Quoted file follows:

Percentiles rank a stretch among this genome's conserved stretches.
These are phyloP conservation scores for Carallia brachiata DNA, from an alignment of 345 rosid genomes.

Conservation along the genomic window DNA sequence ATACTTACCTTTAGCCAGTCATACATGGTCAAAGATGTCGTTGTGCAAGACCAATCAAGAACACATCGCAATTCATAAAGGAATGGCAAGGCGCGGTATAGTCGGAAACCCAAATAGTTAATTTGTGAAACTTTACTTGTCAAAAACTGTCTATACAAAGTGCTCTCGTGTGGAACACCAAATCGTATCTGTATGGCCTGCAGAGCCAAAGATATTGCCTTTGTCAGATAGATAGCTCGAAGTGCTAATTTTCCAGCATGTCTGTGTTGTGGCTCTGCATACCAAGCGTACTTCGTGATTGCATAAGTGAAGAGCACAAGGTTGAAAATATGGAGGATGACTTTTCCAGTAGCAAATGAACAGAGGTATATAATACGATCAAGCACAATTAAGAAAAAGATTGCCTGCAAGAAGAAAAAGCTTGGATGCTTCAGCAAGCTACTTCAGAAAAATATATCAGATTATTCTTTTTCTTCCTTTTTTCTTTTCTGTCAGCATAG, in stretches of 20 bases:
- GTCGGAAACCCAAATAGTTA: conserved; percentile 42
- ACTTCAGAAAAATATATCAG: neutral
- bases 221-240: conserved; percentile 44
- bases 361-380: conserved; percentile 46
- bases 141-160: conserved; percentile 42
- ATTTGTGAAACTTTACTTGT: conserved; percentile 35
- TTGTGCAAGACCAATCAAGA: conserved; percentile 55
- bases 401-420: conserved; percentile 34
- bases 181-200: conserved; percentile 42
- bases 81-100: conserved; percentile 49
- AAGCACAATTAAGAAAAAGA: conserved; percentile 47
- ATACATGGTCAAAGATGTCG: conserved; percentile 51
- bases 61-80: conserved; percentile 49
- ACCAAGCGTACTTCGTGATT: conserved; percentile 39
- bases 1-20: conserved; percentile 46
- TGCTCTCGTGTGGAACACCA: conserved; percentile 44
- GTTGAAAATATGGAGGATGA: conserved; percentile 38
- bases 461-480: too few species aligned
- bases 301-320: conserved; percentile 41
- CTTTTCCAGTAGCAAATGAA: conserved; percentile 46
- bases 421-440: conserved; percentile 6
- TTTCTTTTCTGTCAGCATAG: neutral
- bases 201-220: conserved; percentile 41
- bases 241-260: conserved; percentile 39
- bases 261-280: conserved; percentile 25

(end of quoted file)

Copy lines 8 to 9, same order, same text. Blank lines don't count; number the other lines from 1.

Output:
- bases 141-160: conserved; percentile 42
- ATTTGTGAAACTTTACTTGT: conserved; percentile 35